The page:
October 9, 2020 report
Global Privacy Control initiative seeks to give users control over their Internet privacy wishes
An ensemble of activist groups, tech companies and publishers has banded together to start a new initiative aimed at giving internet users more control over the way their data is used. The group has named the new initiative Global Privacy Control (GPC), and has announced its launch on their web page.
A decade ago, several entities in the tech and privacy sector proposed a feature for web browsers called Do Not Track. It was supposed to force websites to stop tracking user internet activities (which allows for creating targeted ads). Several browser companies implemented the feature, but it never caught on, mainly because website owners ignored it. That, proponents of the new initiative claim, was because they were not legally forced to do so. But that might be changing. Recently, the state of California passed legislation called the California Consumer Privacy Act (CCPA), which gives users in that state the right to demand that their data not be used unless they give their permission. Some European countries have passed similar legislation.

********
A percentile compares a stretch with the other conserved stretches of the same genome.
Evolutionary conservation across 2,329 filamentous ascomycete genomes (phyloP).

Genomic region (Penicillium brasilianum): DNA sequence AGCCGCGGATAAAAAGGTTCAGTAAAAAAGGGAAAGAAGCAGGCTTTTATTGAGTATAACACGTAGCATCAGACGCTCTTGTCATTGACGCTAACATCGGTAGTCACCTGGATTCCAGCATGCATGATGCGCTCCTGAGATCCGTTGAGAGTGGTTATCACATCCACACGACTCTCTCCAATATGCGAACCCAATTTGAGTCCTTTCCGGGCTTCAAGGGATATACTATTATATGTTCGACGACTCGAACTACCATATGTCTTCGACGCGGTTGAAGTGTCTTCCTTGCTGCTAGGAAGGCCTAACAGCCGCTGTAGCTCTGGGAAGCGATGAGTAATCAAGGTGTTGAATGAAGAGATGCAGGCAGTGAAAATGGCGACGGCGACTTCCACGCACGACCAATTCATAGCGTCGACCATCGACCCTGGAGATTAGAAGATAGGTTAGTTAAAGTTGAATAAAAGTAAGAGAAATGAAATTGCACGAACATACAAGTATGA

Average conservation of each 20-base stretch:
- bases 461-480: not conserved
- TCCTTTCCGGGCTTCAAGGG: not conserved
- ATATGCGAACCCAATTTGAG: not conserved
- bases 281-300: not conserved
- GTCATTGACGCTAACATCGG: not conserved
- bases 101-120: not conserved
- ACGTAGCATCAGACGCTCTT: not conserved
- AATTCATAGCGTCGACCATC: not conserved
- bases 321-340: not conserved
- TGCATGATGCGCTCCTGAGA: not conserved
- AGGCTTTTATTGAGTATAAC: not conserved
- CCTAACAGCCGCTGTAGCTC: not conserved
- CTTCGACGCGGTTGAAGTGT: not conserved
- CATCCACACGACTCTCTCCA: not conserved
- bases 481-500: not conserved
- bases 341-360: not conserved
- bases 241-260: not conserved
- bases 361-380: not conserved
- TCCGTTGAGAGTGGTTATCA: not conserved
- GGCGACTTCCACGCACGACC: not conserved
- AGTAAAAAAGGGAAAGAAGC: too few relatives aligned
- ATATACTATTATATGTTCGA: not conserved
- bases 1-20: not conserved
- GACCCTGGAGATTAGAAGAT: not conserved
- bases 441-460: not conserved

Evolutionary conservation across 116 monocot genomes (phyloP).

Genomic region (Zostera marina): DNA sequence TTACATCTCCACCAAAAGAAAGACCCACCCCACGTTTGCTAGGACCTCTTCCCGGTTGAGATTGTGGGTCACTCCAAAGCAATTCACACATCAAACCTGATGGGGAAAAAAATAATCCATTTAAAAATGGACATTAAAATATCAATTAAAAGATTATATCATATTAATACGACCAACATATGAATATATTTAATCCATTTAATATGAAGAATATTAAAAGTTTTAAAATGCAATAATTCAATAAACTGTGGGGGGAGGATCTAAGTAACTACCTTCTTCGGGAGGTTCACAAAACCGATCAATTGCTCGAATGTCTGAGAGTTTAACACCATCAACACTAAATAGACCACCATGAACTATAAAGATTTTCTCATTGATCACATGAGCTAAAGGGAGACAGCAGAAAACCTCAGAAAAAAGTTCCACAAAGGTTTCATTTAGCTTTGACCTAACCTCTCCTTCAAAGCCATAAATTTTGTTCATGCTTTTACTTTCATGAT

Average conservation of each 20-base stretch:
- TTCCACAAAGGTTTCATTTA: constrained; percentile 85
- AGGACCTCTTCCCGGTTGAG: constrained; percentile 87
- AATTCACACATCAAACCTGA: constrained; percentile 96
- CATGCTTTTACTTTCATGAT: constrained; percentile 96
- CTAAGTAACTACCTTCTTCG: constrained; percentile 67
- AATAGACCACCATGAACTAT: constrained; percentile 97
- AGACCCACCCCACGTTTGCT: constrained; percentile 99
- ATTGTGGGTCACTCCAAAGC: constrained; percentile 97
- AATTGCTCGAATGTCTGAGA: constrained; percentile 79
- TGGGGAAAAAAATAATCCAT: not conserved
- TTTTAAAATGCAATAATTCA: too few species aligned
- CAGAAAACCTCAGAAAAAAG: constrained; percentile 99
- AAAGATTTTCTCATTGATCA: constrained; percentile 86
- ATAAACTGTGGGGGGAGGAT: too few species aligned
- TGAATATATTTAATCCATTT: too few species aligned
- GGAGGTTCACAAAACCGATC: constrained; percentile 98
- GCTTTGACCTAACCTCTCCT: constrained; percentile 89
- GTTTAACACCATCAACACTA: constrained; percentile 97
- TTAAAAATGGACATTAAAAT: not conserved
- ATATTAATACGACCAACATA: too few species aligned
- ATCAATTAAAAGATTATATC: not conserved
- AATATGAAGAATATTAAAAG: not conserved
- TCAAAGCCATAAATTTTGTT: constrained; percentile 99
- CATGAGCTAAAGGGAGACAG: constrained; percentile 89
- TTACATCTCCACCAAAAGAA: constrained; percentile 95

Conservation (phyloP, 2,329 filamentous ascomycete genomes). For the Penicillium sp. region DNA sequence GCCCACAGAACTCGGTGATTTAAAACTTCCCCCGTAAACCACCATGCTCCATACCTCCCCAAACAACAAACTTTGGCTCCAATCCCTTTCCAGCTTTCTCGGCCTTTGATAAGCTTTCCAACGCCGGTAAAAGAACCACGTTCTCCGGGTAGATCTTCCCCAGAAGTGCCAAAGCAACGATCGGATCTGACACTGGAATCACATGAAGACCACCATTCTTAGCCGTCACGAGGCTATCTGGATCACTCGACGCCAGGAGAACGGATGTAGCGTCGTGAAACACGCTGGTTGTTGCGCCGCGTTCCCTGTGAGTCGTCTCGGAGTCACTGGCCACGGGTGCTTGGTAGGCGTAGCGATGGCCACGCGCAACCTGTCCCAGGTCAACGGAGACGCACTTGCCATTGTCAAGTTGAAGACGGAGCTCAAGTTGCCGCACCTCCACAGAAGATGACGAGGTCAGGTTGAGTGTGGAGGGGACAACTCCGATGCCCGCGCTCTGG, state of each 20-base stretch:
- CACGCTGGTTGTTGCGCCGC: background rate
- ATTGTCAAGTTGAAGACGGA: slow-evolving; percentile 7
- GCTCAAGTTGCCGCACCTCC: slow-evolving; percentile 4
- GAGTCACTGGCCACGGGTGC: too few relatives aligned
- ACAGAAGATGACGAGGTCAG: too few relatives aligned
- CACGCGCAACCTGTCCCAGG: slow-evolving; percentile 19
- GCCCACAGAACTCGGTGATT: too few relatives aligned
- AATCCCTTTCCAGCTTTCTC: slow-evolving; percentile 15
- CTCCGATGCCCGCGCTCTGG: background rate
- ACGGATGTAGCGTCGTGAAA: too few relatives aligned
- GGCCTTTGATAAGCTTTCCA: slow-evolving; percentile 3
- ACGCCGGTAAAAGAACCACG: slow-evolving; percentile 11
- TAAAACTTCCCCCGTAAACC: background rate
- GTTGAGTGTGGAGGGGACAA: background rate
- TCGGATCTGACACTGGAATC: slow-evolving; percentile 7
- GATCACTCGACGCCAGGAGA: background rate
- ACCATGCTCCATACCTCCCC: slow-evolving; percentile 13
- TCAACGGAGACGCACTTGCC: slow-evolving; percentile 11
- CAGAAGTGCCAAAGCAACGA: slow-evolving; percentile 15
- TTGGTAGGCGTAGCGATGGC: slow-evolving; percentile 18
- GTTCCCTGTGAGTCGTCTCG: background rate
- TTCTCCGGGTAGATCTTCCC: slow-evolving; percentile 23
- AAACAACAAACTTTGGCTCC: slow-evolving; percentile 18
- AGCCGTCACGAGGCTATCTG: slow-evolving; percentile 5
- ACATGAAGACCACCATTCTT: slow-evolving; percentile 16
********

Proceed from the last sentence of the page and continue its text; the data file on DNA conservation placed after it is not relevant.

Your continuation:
The new GPC initiative is backed and run by a diverse group, including the Washington Post, the Mozilla Foundation, and professors at Georgetown Law School. It is also still in its infancy, so the particulars of how users might go about exerting their possible new rights are still being worked out. On its website, the GPC group suggests that rather than set up a single feature, as was the case with Do Not Track, users should have multiple options. They can cease using Google or Microsoft Edge, for example, and switch to Mozilla or other browsers that offer privacy options. Or they can download and install browser add-ons.
Members of the GPC initiative are also working to pressure more states (and the federal government) to enact legislation similar to what is being done in California. For that to work, though, they will need broad support from the user and technology community. But for now, users who live in California can take advantage of the privacy tools now available and to start asking websites to stop tracking them—and if such sites refuse or ignore them, they can take legal action.
Announcing Global Privacy Control: Making it Easy for Consumers to Exercise Their Privacy Rights: globalprivacycontrol.org/press … elease/20201007.html
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